Author + information
- Received May 22, 2012
- Revision received August 8, 2012
- Accepted August 30, 2012
- Published online November 6, 2012.
- Clapton S. Dias, PhD⁎,⁎ (, )
- Adam J. Shaywitz, MD, PhD⁎,
- Scott M. Wasserman, MD†,
- Brian P. Smith, PhD‡,
- Bing Gao, PhD‡,
- Dina S. Stolman, MD, MSPH§,
- Caroline P. Crispino, MS§,
- Karen V. Smirnakis, MD, MPH, PhD§,
- Maurice G. Emery, PhD∥,
- Alexander Colbert, BA∥,
- John P. Gibbs, PhD∥,
- Marc W. Retter, PhD∥,
- Blaire P. Cooke, PharmD⁎,
- Stephen T. Uy, MS⁎,
- Mark Matson, MD¶ and
- Evan A. Stein, MD, PhD#
- ↵⁎Reprint requests and correspondence:
Dr. Clapton Dias, Amgen, One Amgen Center Drive, Thousand Oaks, California 91320-1799
Objectives The aim of this study was to evaluate the safety, tolerability, and effects of AMG 145 on low-density lipoprotein cholesterol (LDL-C) in healthy and hypercholesterolemic subjects on statin therapy.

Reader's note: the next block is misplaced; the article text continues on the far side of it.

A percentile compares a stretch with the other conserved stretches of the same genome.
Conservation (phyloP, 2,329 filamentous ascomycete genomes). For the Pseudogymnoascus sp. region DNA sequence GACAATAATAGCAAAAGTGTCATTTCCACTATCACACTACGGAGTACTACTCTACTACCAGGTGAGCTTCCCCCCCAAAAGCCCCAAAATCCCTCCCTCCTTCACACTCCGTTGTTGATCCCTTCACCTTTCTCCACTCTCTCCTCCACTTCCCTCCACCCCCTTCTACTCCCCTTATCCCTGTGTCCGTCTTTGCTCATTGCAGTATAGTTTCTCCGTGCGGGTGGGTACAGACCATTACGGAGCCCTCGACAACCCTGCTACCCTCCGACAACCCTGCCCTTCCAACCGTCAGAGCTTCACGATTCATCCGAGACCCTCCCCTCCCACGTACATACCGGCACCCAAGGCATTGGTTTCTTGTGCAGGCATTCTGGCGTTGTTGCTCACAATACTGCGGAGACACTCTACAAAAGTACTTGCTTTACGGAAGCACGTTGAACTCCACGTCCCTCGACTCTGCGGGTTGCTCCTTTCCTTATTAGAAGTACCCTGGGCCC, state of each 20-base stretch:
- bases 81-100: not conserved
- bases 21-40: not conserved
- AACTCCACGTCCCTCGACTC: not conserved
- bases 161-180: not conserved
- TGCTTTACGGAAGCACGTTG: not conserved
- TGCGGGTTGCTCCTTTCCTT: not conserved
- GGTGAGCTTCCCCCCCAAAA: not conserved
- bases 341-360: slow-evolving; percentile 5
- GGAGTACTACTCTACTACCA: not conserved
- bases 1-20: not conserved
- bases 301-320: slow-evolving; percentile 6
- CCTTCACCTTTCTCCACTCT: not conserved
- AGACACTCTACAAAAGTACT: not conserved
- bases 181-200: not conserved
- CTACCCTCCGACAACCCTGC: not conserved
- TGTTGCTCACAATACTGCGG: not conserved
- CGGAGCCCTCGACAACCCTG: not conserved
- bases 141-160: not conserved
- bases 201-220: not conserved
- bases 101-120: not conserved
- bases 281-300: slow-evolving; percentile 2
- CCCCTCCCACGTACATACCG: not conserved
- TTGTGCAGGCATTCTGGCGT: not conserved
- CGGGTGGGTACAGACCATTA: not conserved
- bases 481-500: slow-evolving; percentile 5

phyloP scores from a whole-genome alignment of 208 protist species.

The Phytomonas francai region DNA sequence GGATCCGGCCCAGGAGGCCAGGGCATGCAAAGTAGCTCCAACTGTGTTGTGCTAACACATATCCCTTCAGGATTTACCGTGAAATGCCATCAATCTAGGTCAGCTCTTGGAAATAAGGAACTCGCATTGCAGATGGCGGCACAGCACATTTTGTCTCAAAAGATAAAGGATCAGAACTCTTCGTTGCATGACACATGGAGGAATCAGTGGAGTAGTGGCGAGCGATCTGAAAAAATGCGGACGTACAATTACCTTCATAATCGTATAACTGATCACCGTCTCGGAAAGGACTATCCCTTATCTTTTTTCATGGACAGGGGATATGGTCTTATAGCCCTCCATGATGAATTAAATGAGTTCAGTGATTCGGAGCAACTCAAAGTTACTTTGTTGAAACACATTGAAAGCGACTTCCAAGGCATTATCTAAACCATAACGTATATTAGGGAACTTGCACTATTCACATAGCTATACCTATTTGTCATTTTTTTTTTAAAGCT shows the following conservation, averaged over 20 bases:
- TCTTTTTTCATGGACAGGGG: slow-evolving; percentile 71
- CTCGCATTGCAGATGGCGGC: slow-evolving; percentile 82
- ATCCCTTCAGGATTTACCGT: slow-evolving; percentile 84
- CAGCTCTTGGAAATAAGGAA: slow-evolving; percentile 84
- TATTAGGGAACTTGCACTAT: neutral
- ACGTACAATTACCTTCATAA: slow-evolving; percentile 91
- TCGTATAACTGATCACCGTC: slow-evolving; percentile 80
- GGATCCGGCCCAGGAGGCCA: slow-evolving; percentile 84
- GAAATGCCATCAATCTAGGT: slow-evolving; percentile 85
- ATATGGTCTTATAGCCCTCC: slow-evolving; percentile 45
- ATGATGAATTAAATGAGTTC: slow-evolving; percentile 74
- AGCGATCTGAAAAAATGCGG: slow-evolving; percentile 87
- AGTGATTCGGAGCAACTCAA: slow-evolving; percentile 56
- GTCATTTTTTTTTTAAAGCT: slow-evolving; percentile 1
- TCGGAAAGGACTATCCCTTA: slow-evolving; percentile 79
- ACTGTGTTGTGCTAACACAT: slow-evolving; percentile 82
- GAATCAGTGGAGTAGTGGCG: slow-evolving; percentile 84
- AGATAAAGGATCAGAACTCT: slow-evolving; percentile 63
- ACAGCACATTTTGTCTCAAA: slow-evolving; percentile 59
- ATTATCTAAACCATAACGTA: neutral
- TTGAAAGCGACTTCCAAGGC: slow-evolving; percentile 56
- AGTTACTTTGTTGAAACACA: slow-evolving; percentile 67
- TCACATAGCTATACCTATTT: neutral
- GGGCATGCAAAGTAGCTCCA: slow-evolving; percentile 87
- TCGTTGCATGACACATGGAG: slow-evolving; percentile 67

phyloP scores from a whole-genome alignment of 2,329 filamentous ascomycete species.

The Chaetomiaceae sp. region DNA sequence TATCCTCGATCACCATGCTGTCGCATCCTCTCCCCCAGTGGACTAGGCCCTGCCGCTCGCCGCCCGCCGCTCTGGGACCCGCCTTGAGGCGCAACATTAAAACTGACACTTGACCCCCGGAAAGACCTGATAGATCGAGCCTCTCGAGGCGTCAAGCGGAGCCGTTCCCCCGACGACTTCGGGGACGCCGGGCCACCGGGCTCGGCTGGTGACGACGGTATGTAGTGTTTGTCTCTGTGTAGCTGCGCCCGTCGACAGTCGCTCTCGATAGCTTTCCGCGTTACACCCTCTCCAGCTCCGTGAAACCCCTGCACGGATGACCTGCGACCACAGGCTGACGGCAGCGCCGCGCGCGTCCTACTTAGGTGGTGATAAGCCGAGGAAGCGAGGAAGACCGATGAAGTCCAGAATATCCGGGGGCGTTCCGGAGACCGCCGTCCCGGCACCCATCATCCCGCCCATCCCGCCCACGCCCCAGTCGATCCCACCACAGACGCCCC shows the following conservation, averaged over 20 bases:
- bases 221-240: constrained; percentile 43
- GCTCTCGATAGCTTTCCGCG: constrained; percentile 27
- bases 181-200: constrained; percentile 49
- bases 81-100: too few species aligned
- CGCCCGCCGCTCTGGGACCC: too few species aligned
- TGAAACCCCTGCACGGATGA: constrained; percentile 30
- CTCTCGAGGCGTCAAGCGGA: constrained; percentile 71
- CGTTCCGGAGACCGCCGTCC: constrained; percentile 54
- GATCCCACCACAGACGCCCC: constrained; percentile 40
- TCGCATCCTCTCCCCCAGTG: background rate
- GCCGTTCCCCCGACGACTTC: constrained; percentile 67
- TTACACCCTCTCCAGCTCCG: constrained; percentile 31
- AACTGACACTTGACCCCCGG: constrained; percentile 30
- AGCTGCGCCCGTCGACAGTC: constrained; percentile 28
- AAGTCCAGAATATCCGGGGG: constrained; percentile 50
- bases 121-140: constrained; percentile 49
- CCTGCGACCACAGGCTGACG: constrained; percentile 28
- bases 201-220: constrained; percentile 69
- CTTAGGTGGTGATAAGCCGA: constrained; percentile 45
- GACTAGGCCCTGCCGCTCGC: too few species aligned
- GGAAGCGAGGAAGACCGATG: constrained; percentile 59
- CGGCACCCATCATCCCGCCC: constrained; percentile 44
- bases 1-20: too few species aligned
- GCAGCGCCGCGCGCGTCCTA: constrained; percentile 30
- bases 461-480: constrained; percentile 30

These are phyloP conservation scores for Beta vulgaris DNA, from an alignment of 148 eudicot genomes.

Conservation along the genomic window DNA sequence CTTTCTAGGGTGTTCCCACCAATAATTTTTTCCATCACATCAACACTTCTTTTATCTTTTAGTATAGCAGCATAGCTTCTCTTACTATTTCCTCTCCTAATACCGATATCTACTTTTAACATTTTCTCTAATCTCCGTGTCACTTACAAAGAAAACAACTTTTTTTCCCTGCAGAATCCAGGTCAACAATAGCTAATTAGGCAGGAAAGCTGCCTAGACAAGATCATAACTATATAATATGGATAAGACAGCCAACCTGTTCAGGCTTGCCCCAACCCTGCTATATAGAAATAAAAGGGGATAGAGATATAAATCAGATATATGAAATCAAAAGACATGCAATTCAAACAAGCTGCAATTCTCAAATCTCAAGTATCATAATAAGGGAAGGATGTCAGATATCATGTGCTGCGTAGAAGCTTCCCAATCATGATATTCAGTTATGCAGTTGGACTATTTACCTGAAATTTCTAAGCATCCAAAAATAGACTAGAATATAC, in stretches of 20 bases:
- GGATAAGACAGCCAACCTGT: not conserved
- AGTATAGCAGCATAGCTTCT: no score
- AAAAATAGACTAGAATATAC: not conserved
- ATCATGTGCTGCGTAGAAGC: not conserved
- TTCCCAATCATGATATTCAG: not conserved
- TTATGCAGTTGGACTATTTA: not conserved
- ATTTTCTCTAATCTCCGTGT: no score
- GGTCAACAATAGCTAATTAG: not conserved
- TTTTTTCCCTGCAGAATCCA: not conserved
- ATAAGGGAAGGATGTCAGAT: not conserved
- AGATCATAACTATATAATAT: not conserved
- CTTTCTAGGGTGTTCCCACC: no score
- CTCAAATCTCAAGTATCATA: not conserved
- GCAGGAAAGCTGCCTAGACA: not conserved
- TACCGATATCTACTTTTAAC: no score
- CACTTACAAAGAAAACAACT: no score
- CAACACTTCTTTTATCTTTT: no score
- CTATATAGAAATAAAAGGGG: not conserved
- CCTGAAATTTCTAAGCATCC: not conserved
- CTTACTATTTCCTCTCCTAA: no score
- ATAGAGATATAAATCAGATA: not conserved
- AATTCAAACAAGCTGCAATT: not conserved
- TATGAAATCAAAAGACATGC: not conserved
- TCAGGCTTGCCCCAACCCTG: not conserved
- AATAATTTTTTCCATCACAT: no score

Background Proprotein convertase subtilisin/kexin type 9 (PCSK9) down-regulates surface expression of the low-density lipoprotein receptor (LDL-R), increasing serum LDL-C. AMG 145, a fully human monoclonal antibody to PCSK9, prevents PCSK9/LDL-R interaction, restoring LDL-R recycling.
Methods Healthy adults (phase 1a) were randomized to 1 dose of AMG 145: 7, 21, 70, 210, or 420 mg SC; 21 or 420 mg IV; or matching placebo. Hypercholesterolemic adults (phase 1b) receiving low- to moderate-dose statins were randomized to multiple SC doses of AMG 145: 14 or 35 mg once weekly (QW) ×6, 140 or 280 mg every 2 weeks (Q2W) ×3, 420 mg every 4 weeks ×2, or matching placebo. Eleven subjects receiving high-dose statins and 6 subjects with heterozygous familial hypercholesterolemia were randomized to SC AMG 145 140 mg or placebo Q2W ×3.